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in such cases, and have not brought a divorce suit for twenty years. I consider the lawyer little less than a criminal who advises divorce except as a last resort. The bar is to blame for bringing, the court for entertaining, this shameless docket of divorce cases; and when I read of a record of divorce tried in three minutes, or half a dozen divorces tried in one day, I say that the judges who do these things and allow these things demand of a bar association a reminder that the bar has not yet come down to the level of the bench that does these things.

And I speak of strict construction in cases of crime because under our emasculated bill of rights there are few safeguards left in this state to prevent reckless and wholesale conviction of innocent men.

I speak as an amicus curiae to the courts above me, who live in a plane beyond me and exercise the divine attribute of sovereign power, while I can exercise only the human attribute of reason. And as a member of the Bar Association addressing my fellows on an equal plane, I say that our best friends are not the immaculate, found only in the lives of the saints, but the judges chosen from among us, who make a few mistakes, and if the average record of an advocate only approaches the rec ord of our judiciary, we may well be content.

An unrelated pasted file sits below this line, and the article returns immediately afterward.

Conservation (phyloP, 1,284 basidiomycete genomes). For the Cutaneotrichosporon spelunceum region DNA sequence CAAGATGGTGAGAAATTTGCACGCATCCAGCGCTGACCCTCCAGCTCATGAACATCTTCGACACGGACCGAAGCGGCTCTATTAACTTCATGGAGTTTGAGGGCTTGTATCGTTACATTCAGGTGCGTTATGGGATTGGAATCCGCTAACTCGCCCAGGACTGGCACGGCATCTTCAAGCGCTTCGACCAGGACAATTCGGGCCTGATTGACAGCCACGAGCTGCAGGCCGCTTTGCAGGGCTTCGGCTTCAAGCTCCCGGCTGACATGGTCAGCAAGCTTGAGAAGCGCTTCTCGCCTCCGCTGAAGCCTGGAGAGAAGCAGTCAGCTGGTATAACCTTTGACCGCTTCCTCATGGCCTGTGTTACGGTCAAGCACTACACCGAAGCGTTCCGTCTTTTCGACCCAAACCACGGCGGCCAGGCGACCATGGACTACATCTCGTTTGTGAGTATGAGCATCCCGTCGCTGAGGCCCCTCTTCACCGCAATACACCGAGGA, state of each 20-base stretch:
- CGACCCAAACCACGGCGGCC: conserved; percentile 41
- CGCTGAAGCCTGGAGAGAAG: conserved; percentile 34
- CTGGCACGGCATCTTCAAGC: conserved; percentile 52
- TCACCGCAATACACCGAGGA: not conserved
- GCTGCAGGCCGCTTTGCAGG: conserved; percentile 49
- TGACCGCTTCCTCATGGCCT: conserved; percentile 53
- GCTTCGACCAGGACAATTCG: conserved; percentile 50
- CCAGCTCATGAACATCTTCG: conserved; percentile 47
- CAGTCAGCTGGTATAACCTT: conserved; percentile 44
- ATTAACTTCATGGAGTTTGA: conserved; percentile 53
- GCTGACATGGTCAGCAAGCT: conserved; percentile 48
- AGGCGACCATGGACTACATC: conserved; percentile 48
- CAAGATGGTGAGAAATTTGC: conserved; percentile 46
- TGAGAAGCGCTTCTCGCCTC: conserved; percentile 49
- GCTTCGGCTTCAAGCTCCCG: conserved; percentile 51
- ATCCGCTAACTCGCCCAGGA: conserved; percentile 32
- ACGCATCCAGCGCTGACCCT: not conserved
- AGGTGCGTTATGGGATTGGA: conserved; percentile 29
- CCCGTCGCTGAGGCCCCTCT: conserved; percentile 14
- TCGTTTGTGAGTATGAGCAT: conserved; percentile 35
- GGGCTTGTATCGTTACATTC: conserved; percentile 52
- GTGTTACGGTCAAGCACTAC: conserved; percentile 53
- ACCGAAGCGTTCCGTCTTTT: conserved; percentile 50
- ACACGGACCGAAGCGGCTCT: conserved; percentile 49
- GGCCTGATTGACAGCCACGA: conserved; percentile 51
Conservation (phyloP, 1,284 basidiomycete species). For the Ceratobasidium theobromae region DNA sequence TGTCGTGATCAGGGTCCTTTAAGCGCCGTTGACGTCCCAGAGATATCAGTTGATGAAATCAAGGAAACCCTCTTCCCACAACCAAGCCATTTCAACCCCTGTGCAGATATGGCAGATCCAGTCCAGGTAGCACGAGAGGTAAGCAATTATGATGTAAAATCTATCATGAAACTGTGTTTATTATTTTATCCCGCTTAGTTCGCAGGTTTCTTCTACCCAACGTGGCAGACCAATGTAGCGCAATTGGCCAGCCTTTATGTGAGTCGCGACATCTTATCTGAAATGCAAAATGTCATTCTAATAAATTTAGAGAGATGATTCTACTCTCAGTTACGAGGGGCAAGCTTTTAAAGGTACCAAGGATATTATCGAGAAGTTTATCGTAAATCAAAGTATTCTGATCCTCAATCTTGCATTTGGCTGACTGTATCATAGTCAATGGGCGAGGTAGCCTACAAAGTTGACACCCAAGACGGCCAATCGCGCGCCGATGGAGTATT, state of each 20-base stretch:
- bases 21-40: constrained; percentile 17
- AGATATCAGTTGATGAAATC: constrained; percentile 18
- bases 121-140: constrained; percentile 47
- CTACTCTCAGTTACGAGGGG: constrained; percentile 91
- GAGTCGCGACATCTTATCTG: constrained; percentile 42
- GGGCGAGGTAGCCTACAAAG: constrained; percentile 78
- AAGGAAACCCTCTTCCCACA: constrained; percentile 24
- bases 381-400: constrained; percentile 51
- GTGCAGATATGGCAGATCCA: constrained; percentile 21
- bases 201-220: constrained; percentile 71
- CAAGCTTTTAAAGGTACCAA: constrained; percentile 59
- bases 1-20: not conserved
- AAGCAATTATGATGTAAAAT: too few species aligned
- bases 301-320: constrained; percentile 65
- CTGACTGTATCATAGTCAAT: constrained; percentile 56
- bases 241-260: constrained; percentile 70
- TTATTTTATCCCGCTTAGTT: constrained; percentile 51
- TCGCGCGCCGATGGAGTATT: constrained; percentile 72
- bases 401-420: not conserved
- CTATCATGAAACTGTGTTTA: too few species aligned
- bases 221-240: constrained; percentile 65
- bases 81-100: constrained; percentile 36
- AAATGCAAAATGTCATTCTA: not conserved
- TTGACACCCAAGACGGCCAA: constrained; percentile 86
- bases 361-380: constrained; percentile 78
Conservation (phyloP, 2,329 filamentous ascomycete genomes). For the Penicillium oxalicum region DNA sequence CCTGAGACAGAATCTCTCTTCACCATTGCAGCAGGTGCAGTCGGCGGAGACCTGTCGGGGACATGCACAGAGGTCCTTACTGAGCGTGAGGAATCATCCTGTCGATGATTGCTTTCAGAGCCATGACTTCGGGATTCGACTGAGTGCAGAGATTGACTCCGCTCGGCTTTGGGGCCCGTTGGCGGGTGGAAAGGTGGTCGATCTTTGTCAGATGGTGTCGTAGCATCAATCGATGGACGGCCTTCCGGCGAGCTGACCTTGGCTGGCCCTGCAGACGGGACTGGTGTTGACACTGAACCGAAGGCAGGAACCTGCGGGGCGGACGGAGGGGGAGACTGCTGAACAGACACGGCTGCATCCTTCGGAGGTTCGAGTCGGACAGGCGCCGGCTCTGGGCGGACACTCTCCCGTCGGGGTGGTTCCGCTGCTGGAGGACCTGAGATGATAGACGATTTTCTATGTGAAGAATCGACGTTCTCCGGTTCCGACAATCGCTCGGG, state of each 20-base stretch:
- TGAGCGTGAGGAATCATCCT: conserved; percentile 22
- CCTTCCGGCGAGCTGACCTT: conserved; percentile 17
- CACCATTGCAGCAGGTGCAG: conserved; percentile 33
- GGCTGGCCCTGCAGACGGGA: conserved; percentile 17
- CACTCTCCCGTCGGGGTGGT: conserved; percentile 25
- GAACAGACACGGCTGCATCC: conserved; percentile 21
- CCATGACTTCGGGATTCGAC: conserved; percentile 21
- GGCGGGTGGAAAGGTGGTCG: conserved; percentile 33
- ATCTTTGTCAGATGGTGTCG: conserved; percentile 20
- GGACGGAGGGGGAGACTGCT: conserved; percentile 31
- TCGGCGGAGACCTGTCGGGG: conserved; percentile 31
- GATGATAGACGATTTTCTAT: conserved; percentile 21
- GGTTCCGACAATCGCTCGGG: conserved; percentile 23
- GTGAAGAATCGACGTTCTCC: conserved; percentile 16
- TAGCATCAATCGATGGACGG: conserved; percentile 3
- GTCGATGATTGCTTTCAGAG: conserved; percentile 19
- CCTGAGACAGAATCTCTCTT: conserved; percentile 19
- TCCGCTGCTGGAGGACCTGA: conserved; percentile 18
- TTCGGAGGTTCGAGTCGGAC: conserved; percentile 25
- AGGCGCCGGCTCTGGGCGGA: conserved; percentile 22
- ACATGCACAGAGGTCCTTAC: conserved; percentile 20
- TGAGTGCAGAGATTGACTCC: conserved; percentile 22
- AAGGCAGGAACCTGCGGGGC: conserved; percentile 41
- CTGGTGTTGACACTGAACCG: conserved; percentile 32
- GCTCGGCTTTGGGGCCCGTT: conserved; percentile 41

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HAS THE UNITED STATES OUTGROWN THE CONSTITUTION? Mr. President and Members of the Colorado Bar Association: In considering what point of view of the world's progress might most justly occupy our thoughts at this time, I have been impelled to select an interrogatory, Has the United States Outgrown the Federal Constitution?

It may seem an ambitious subject of inquiry, and I would not venture upon its discussion did I not know that the Bar of Colorado stands so eminently high in scholarly attainments that your members will accept my remarks as mere suggestions, to be weighed in the scales of your ability and learning, and that you will willingly aid the American people in reaching a wise conclusion.

The Constitution of the United States was written by lawyers. It has been interpreted by judges and expounded by lawyers. Thousands of lawyers and hundreds of judges are daily engaged in sustaining, applying and enforcing its provisions for the protection of the constitutional rights and privileges, in property and person, of seventy-five million American citizens. It is highly appropriate that they should consider whether it is still adequate, in its letter, and spirit, and scope, to the needs of so vast a population, and the demands of a nation so great and all powerful as the United States.

This is a question that is fast coming to public attention. A year ago a political party in one state declared in favor of calling

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